Sunday, May 7, 2017

My First Girlfriend Turned Into The Moon

The semester is winding down, which means that I've been spending a lot of time grading. I don't mind this too much. It's repetitive work, which is a nice change from the acrobatics of managing three hundred students' needs during classes.

I like to have something going on in the background while I'm grading. When I'm in the office, I use podcasts. When I'm grading at home, I use TV. Generally, I like to turn on something I've seen before, stuff that I'm familiar with--I've used Community, Roseanne, The Closer, Forensic Files, Snapped. This time has been a little different. Our Netflix account isn't working, and our dog ate most of the remote control for the blu ray player, so I've been making use of the Amazon Prime account. And they recently added one of my all-time favorite shows to their options.

Oh my gosh, do I have OPINIONS about this show. And I've expressed those opinions pretty frequently. When I was in graduate school, I wrote a paper on how differently gendered behaviors were valued in the context of this show. I introduced it to every member of my friend group in college. If you were to ask me about Lu Ten's death or about brainwashing in Ba Sing Se, I would likely talk for literal hours.

As I've been rewatching the show, I've been trying to pin down what it is exactly that works so well for me. If I can see the parts that sell it for me, I can maybe use those tools to make my own work better. But I'm deep into season 2 on my rewatch, and my list of things that are great about this show is long.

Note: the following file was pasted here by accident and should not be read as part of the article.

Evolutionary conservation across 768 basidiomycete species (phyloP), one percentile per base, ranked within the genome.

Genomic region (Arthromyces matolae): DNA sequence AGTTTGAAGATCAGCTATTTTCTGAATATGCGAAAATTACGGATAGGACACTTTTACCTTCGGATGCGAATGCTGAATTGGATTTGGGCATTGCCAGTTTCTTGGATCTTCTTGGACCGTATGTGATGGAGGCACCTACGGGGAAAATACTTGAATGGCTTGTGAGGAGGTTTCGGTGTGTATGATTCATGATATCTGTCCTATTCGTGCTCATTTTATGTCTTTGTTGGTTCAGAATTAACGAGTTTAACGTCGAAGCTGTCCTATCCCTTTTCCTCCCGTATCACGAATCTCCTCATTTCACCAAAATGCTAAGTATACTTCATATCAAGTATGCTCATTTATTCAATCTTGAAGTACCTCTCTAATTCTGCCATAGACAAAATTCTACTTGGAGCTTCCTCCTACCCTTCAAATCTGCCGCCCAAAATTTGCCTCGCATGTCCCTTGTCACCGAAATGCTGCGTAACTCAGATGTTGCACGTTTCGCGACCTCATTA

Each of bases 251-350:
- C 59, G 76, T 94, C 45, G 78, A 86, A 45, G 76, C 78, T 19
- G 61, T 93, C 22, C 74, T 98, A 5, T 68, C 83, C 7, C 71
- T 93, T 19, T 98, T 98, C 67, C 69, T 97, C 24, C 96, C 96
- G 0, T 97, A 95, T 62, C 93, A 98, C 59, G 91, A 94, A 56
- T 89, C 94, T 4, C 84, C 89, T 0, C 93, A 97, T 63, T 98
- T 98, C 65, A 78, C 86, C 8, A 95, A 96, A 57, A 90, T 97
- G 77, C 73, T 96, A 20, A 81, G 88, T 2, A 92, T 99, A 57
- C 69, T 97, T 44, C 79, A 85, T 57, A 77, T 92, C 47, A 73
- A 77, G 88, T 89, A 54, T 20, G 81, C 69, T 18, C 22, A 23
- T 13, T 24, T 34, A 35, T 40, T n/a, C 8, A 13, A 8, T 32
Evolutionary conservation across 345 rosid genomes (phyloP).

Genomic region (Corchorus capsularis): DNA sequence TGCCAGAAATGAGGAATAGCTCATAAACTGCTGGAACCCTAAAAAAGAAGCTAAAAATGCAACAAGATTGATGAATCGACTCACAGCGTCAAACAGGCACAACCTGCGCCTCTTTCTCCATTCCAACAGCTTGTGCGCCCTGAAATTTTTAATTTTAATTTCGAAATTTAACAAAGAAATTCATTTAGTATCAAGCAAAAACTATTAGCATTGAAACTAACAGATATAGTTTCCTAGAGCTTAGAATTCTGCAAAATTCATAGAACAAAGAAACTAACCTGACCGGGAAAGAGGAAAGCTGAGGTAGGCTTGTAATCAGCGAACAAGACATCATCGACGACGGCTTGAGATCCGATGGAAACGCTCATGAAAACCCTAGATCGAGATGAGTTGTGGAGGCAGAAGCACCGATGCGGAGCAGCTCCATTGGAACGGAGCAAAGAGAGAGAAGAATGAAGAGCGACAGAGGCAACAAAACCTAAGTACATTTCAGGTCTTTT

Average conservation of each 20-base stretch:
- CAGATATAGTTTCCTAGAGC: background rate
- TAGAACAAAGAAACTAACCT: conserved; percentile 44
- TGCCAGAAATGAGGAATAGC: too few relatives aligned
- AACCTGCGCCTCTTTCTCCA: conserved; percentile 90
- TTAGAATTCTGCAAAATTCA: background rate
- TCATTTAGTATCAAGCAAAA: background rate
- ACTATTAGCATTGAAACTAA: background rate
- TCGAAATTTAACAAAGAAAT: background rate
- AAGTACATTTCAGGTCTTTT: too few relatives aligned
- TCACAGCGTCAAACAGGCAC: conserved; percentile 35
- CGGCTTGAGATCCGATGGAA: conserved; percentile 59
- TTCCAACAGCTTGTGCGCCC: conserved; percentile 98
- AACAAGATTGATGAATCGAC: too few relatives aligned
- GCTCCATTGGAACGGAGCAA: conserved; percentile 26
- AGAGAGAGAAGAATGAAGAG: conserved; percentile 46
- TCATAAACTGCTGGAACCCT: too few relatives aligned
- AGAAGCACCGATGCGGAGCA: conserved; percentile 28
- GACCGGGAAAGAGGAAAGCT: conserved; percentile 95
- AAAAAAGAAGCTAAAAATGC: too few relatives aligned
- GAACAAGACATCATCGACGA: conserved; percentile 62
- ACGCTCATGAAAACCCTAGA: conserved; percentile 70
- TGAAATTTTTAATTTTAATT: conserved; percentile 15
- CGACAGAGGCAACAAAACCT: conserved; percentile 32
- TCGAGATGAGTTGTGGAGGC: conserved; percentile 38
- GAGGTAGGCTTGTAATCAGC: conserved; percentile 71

Really long.

So, I've tried to distill the key ingredients down to three main things. I had to go sort of broad strokes with this, but I think I managed to get to the three things that I want to make use of in my work.

1. The overall story.

I think by now, my stance on outlines is pretty clear (but if you've somehow missed it, I am very much pro-outline). Something about having a map for a story makes it easier for me to put the thing together. If you want to see a good story plan in action, just look at A:TLA. The main conflict, the endgame, the major players, the teen romance subplot are all laid out in the first episode. The pilot makes a very clear promise--a hero coming of age story with characters that have complicated histories, well choreographed action scenes, emotional drama, and enough goofs to make it palatable.

The only reason this works--the only reason we can get this clear promise so early on--is because the creators already know the story. Maybe not every single beat, but the benchmarks are already there.

This is also important in terms of writing for limited space. A season only gets so many episodes. A show, even one as successful as A:TLA was, is only granted so many seasons. The plan lets the creators get the most punch out of each episode. It lets them better sell their story--there's not an open-ended run; the story has a specific endpoint. And it cuts WAY DOWN on filler. One of the best things about A:TLA is that the vast majority of the episodes move the story forward. They aren't wasted. Even some of the "filler" episodes give us something--"Tales of Ba Sing Se" quickly communicates the hurry up and wait that goes on in Ba Sing Se and gives us hints as to what happened to Appa. Even "Ember Island Players" serves as a great play on the clip show trope and gives us a chance to explore some of the character relationships. (There's also "The Great Divide," but let's not get into that one).